Medical Minute: How Hot is Too Hot?featured, to live — By Angie on June 29, 2012 at 12:07 pm
The temps are rising, you’re melting, and your iphone is giving you that scary “over heated” exclamation point. But have you tried telling your kids it’s too hot to play outside? I don’t know about you, but that just doesn’t fly with my kids.
Most kids just don’t care how hot, cold or rainy it is outside and after a few days stuck inside with them fighting and bickering, you probably won’t care either. In fact, you might even pull a trick that my Mom used to pull on us and lock the screen door behind us, with a cheery “Don’t come back until the street lights come on..”
When the temps rise, so do the precautions we have to take when allowing the tiny humans to play outside or participate in sports.
Hot, dry weather can be extremely dangerous. Because sweat evaporates very quickly in such conditions, your child won’t feel sweaty, and neither you nor your child may recognize how much water he or she has lost.
As the relative humidity increases, the effectiveness of sweating in cooling the body decreases.
When the relative humidity is high, sweat drips off the skin so that the cooling benefit of evaporation is lost even at cooler temperatures, resulting in a build-up of body heat.
How do you know when hot is too hot?
According to Athletic Trainer Brendon McDermott, PhD. at the University of Tennessee at Chattanooga, ” A kid’s tolerance depends on what they are used to” and advises that you take extra caution during heat waves.
Your child will need to drink lots of extra water, eat balanced meals and go to bed early. If your child isn’t feeling well, keep them out of the heat – it’s harder for the body to stay cool when fighting an infection.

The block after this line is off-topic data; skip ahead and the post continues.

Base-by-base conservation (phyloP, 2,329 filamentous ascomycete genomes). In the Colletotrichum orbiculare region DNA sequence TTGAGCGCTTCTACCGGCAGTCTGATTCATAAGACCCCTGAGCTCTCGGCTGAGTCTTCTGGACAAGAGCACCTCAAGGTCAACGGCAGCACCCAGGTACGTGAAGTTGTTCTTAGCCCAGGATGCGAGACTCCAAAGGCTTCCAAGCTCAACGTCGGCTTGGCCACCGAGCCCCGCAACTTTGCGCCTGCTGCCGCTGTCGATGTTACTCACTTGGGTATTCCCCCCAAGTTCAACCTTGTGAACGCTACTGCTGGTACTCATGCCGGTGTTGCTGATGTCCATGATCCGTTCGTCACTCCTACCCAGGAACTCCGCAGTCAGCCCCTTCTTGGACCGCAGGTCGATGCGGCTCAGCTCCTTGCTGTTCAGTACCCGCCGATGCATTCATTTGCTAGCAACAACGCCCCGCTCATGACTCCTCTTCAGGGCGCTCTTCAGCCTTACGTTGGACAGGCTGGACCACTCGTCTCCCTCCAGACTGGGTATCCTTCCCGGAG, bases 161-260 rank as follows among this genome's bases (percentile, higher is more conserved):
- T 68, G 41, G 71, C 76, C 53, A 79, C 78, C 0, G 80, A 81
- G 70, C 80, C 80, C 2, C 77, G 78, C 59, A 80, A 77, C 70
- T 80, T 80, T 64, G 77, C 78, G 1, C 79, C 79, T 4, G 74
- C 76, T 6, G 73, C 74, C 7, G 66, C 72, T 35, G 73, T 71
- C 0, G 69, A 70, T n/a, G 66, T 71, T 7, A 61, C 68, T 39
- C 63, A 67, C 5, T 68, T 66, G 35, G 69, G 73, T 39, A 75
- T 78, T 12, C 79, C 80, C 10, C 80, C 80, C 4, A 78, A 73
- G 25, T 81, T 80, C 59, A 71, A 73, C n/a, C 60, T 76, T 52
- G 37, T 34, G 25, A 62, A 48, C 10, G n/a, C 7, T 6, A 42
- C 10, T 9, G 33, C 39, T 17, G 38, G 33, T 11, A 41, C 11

Keep in mind the following tips to keep your kids cool during these hot summer days!
1. Kids won’t stop playing on their own. You must remind them to take a break and drink some water.
2. Avoid sugary beverages. Water is always best!
3. Familiarize yourself with current sunscreen guidelines. Apply and re-apply (and reapply) sunscreen. If a shady option is available for play, try to encourage your kids to play out of the direct sunlight.
4. Try to get out earlier in the morning or later in the afternoon, avoiding the hottest part of the day.
5. Make sure they are wearing the appropriate clothing. We all know how kids like to dress themselves and during a heat wave, layers of winter clothing just won’t cut it.
When playing outside in the heat watch for signs of fatigue, becoming uncomfortable, and limit your outdoor play to just a few minutes at a time. If we are fighting red ozone levels, it’s probably best to change your plans and look for indoor activities or air conditioned play spaces.
Where is your retreat when we hit the triple digits?